Quest for Pancreatic Cancer Cure Leads to Flavocure - 36 year old man with stage IV pancreatic cancer seeks "Right to Try"
A Wisconsin and Illinois family are fighting for the life of Robert Colon, a beloved husband, father, brother, son, and nephew. Robert has cancer of the pancreas and is in the final stages of the disease’s rapid progression. But the family is not giving up and is calling on Washington DC with their pleas for Robert’s “Right to Try."
“With the current administration’s efforts to allow for rapid approval of 'Right to Try,' we can only hope it happens in time for Robert,” states Debra Lopez, aunt.
For reasons oncologists are only beginning to understand, pancreatic cancer is particularly lethal. Within five years of the diagnosis, more than 93% of patients will die from the disease. It resists most standard therapies, including surgery, chemotherapy, radiation therapy, immunotherapy, and targeted therapy. This type of cancer metastasizes quickly, often before the person has even been diagnosed. Many patients are told they already have Stage IV cancer at their first appointment with an oncologist.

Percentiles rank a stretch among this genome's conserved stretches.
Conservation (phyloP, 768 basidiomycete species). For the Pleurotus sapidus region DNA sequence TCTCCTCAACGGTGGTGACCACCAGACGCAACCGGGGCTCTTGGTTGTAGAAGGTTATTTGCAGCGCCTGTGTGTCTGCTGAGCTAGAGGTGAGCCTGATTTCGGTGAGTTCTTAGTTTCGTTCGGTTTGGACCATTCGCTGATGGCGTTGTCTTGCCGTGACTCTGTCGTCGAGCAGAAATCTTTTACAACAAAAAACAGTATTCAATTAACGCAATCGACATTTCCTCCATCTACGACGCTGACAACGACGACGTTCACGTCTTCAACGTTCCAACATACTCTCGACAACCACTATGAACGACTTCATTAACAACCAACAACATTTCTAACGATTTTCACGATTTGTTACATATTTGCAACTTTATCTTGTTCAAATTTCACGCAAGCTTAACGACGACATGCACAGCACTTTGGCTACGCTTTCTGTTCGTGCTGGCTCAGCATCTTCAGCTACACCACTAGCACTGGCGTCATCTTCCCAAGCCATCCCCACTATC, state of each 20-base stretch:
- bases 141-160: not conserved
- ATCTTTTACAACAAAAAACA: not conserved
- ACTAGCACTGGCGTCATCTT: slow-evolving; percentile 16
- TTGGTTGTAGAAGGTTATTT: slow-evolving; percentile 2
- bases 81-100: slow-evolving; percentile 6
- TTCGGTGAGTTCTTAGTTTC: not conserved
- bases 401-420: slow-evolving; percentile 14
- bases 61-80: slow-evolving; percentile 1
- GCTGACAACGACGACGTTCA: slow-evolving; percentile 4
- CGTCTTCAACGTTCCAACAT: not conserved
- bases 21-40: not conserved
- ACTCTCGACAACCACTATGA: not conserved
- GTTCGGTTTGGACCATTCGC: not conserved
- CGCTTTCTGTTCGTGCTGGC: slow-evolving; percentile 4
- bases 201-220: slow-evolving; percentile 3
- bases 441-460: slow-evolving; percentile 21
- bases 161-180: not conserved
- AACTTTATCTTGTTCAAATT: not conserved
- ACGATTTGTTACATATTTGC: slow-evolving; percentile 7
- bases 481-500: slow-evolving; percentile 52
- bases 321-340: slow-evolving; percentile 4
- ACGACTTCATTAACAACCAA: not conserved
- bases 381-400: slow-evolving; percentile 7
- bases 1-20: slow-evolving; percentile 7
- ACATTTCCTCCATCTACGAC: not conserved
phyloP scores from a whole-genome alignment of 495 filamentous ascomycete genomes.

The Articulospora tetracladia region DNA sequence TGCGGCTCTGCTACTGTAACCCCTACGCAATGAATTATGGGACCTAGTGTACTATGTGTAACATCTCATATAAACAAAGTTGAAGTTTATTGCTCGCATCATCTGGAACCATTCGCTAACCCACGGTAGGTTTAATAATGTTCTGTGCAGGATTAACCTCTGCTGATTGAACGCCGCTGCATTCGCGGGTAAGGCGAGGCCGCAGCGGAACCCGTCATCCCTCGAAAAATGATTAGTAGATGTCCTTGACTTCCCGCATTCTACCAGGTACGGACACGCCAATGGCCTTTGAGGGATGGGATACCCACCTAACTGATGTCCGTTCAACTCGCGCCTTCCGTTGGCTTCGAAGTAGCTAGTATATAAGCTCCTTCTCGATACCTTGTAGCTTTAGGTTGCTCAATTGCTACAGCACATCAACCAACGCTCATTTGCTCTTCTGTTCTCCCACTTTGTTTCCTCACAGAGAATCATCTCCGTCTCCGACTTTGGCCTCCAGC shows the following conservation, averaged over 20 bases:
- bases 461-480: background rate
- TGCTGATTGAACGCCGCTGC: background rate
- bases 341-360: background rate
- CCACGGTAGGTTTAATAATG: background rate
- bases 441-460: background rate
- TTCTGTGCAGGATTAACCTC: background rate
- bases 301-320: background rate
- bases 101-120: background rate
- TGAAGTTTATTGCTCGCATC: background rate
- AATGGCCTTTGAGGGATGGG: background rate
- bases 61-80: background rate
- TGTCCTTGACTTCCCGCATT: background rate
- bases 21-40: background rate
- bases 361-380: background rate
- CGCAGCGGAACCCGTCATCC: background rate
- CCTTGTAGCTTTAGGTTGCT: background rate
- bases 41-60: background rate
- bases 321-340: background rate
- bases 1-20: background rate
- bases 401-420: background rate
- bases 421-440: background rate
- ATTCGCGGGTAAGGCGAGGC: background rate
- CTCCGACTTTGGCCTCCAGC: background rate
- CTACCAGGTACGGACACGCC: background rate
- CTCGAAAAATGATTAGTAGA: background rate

But until now, pancreatic cancer hadn’t met the Lopez/Colon family! As soon as Robert, just 35, was diagnosed, the cancer had already metastasized to the liver and surgery wasn’t an option thus, he was given the standard chemotherapy for pancreatic cancer called the “big guns,” Folfirinox which stabilized his cancer long enough for him to try a clinical trial. Therefore, the battle began - his loved ones started to do extensive research on other treatments and a potential cure.
A family member found a clinical trial at the Pennsylvania Cancer Center, targeting his specific gene mutation. Thankfully, it worked for several months and slowed the tumor growth, giving him more time with his young family. However, the cancer began to resist the treatment and started to progress once again. Robert’s cancer was fighting back.
So Robert went back on traditional chemotherapy. This time it was Gemcitabine and Abraxane. Within a few months, however, he was told by his oncologist that it wasn’t working – and that he should go home and spend the rest of his time with his wife and children.
Flavocure Biotech and FBL-03G
Once again, the search was on for another, potentially better therapy. This time, the family found Flavocure Biotech.